Last week a Tibetan mastiff was flown into Xian airport in central China, where it received a welcome fit for an emperor.

The dog was swept into town by a convoy of 30 Mercedes-Benz cars. Tibetan mastiffs are a rare and noble breed – and the pampered pooch had cost his new owners Rmb4m ($586,000, €402,000, £351,000). Reporting the story, the China Daily newspaper commented nervously that such an extravagant display of wealth might “heighten tension between rich and poor”.

This shaggy dog story is just a particularly weird example of the new wealth of modern China. When I last visited the Pudong district of Shanghai, in the mid-1990s, it was a ramshackle area of factories and warehouses. Last week, I found it transformed into a forest of neon-lit, modernist skyscrapers. China has shrugged off the global recession and should grow by 8 per cent in 2009.

This year the country has passed a number of economic milestones. It is now the world’s largest exporter, surpassing Germany. It is the world’s largest market for vehicles, surpassing America. Its foreign reserves, the world’s largest, are now over $2,000bn. The biggest landmark of them all – the moment when China becomes the world’s largest economy – is getting closer. Goldman Sachs famously predicted a couple of years ago that China would hit that target in 2027. But that was before the financial crisis. If America is now set for a long period of slower growth, the big moment could come rather sooner.

Back in 1979, Ezra Vogel, an American academic, wrote a book with the title Japan as Number One. Now China is getting the same sort of attention. Martin Jacques, a British writer, has caused a stir with his new book, boldly titled When China Rules the World.

The psychology of the relationship between the US and China has shifted already. As a presidential candidate in 2007, Hillary Clinton asked herself the rhetorical question “Why can’t we get tough on China?” and answered: “How do you get tough on your banker?” Since then the financial crisis has hugely expanded the US budget deficit and made America even more reliant on Chinese purchases of US debt. China is currently thought to be buying at least $20bn worth of US Treasury bills a month.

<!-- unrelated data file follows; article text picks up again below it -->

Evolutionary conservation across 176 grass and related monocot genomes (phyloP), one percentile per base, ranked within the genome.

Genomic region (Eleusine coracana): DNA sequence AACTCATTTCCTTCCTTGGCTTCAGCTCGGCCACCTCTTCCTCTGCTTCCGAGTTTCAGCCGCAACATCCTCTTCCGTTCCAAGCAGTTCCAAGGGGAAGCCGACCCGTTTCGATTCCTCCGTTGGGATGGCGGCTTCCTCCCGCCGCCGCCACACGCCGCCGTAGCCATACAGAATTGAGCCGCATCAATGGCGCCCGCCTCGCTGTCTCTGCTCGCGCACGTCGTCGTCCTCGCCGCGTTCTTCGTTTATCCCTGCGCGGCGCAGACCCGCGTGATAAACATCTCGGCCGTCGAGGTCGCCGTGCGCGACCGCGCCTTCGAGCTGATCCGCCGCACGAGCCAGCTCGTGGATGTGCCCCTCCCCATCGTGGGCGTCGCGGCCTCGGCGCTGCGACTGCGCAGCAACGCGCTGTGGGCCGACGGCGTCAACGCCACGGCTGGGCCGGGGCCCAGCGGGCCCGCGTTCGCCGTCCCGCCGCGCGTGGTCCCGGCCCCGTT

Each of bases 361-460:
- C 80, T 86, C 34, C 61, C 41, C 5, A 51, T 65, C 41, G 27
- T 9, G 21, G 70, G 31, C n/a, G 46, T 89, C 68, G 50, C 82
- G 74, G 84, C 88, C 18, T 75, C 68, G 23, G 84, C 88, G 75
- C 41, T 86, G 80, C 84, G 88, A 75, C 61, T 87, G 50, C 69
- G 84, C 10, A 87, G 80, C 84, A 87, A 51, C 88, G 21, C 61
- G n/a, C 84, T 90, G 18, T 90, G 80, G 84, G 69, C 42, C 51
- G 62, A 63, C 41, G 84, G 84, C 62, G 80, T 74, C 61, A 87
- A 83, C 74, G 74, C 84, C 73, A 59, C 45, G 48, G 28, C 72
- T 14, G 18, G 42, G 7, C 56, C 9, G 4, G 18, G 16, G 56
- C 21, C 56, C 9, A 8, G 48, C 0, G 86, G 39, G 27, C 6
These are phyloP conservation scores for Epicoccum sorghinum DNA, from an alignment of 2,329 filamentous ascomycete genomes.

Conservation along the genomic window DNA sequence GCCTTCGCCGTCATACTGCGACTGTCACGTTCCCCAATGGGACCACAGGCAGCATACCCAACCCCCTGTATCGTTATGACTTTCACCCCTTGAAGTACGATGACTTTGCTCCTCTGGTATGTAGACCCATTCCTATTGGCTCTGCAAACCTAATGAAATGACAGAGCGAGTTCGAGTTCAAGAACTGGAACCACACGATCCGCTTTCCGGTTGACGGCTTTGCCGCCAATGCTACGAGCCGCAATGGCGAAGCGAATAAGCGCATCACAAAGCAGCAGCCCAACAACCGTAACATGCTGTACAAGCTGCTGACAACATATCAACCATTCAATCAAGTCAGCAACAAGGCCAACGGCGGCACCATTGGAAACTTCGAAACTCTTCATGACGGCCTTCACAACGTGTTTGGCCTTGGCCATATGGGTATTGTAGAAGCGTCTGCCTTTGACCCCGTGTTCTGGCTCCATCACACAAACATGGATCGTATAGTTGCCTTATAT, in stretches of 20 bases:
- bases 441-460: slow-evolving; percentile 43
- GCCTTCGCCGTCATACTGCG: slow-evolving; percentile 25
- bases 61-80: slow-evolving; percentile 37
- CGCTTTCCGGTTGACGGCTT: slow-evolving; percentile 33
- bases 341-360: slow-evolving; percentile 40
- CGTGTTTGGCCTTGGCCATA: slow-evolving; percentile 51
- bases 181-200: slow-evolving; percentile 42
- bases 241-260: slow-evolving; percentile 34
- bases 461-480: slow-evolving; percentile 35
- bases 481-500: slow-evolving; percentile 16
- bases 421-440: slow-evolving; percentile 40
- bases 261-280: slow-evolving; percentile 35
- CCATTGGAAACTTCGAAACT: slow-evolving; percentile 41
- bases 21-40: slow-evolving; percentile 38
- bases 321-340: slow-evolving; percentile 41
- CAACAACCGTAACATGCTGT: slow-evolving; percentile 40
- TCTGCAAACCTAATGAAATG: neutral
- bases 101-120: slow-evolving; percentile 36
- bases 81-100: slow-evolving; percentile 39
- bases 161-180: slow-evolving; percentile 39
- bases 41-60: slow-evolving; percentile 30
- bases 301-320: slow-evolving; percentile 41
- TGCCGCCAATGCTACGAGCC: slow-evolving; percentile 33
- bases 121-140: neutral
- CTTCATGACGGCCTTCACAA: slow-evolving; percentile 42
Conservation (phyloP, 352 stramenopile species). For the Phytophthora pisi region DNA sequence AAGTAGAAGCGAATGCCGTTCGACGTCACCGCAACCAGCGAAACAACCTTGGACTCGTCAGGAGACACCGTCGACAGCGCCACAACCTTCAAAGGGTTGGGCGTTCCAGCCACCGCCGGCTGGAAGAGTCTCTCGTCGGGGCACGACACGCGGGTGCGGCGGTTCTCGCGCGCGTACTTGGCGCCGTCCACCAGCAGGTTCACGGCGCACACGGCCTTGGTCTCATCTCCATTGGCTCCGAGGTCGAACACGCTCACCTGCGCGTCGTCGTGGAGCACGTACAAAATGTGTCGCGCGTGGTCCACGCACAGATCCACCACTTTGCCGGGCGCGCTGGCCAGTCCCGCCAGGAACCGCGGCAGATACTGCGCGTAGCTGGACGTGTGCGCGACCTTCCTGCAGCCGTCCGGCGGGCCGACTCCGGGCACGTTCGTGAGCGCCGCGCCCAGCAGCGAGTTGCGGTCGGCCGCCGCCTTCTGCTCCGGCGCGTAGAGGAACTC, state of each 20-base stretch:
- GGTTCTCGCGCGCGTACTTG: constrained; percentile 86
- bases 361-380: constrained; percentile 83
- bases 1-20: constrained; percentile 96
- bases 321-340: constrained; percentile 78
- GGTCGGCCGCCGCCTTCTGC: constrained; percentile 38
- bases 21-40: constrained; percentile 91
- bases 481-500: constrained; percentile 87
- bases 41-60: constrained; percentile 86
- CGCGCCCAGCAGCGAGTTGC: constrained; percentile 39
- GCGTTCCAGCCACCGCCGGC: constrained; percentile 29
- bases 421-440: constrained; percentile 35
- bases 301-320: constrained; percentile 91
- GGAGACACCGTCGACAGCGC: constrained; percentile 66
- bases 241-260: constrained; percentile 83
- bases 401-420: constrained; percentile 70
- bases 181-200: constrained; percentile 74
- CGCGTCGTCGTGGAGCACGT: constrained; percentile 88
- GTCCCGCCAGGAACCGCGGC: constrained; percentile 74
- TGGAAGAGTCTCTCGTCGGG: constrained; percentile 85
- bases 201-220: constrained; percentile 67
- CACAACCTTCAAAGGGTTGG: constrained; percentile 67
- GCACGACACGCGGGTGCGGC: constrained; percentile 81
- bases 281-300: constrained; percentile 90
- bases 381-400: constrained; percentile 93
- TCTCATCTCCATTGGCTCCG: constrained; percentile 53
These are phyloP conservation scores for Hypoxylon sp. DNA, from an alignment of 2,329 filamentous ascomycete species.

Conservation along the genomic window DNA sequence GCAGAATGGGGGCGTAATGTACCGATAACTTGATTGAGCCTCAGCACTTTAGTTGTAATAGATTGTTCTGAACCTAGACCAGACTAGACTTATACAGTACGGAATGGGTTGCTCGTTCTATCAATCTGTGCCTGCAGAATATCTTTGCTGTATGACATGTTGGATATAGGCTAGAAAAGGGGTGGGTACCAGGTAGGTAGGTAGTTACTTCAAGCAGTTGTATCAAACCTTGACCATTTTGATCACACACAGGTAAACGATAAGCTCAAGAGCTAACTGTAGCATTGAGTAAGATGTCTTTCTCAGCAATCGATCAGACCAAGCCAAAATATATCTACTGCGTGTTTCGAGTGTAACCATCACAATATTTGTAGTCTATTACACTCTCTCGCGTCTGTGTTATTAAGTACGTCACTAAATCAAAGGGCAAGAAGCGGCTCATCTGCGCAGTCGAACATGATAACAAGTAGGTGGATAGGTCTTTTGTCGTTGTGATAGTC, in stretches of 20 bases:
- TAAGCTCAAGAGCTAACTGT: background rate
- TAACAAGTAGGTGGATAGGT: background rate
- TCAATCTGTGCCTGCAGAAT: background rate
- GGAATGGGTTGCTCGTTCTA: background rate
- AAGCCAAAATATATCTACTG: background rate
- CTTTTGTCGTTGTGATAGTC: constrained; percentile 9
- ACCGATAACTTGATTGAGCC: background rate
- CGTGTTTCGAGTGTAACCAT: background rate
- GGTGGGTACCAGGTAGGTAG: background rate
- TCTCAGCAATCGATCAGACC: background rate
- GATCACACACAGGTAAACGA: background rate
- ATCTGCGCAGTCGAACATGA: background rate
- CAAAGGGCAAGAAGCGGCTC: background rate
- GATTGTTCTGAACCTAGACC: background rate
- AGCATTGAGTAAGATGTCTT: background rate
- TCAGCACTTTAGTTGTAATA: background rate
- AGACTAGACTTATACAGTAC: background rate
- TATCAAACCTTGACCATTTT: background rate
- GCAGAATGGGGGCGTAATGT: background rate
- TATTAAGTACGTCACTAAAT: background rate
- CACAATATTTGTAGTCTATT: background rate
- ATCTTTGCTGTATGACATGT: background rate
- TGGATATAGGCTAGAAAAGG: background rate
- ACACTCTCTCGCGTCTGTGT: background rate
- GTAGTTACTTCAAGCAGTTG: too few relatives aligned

In the year since the financial crisis broke, the Chinese government has become noticeably more assertive in the way it talks to America. Wen Jiabao, the country’s prime minister, has called on the US to “maintain its credibility, honour its commitments and guarantee the safety of Chinese assets”. China’s central bank has speculated publicly about whether the dollar should be replaced as the world’s reserve currency.

China’s military build-up is also continuing apace. Michael Mullen, America’s senior military officer, remarked in May that China’s re-armament seems “very focused on the US navy and our bases in that part of the world”.

But America is still capable of putting two fingers up to its banker, when the mood takes it. The Obama administration has just provoked rage in Beijing by imposing new tariffs on Chinese tyres.

So is China really a potential number one? Previous challengers to postwar American supremacy – Japan and the Soviet Union – eventually fell by the wayside.

In some ways, China is clearly a more plausible challenger than Japan. Japan’s population is about 128m, China has 1.3bn people. There are roughly four times as many Chinese as Americans.

But China still faces two very difficult transitions – economic and political. Now that the American consumer is taking a well-deserved rest, China needs to show that it can still grow rapidly, without relying on exports. Optimists point to this year’s economic performance to argue that “decoupling” has already happened – and that China now has enough internal demand to power its economy. Pessimists say the government has kept the economy surging forward only through a destabilising and wasteful surge of credit that is storing up problems for the future. A great deal will depend on who is right.

The government’s neurotic obsession with achieving its totemic figure of 8 per cent growth a year hints at the country’s continuing political fragility. Without a democratic mandate, the Communist party relies on rapid growth to keep the system stable. Somehow the country needs to make the transition to a system in which the government can draw upon alternative sources of legitimacy. Twenty years after the Tiananmen massacre, the Communist party shows no outward sign of contemplating a transition to a more democratic system. Meanwhile, the Chinese media speculate openly that social unrest could rise to dangerous levels, if economic growth slackens.

Unemployment is just the most obvious potential source of popular discontent in China. Environmental protests are becoming more frequent. Ethnic tensions in Tibet and Xinjiang have provoked riots.

Complaints about corruption and social inequality are also rising. That may be why the official media are so nervous about events such as the triumphal procession for a multi-millionaire’s pet dog.

The Chinese government keeps a very careful eye on the obvious potential sources of discontent – university campuses, internet chat-rooms and the like. But if political instability does return to China, it will probably be provoked by something quite unexpected. There are still plenty of things that can go wrong, before China becomes the world’s top dog.

– Gideon Rachman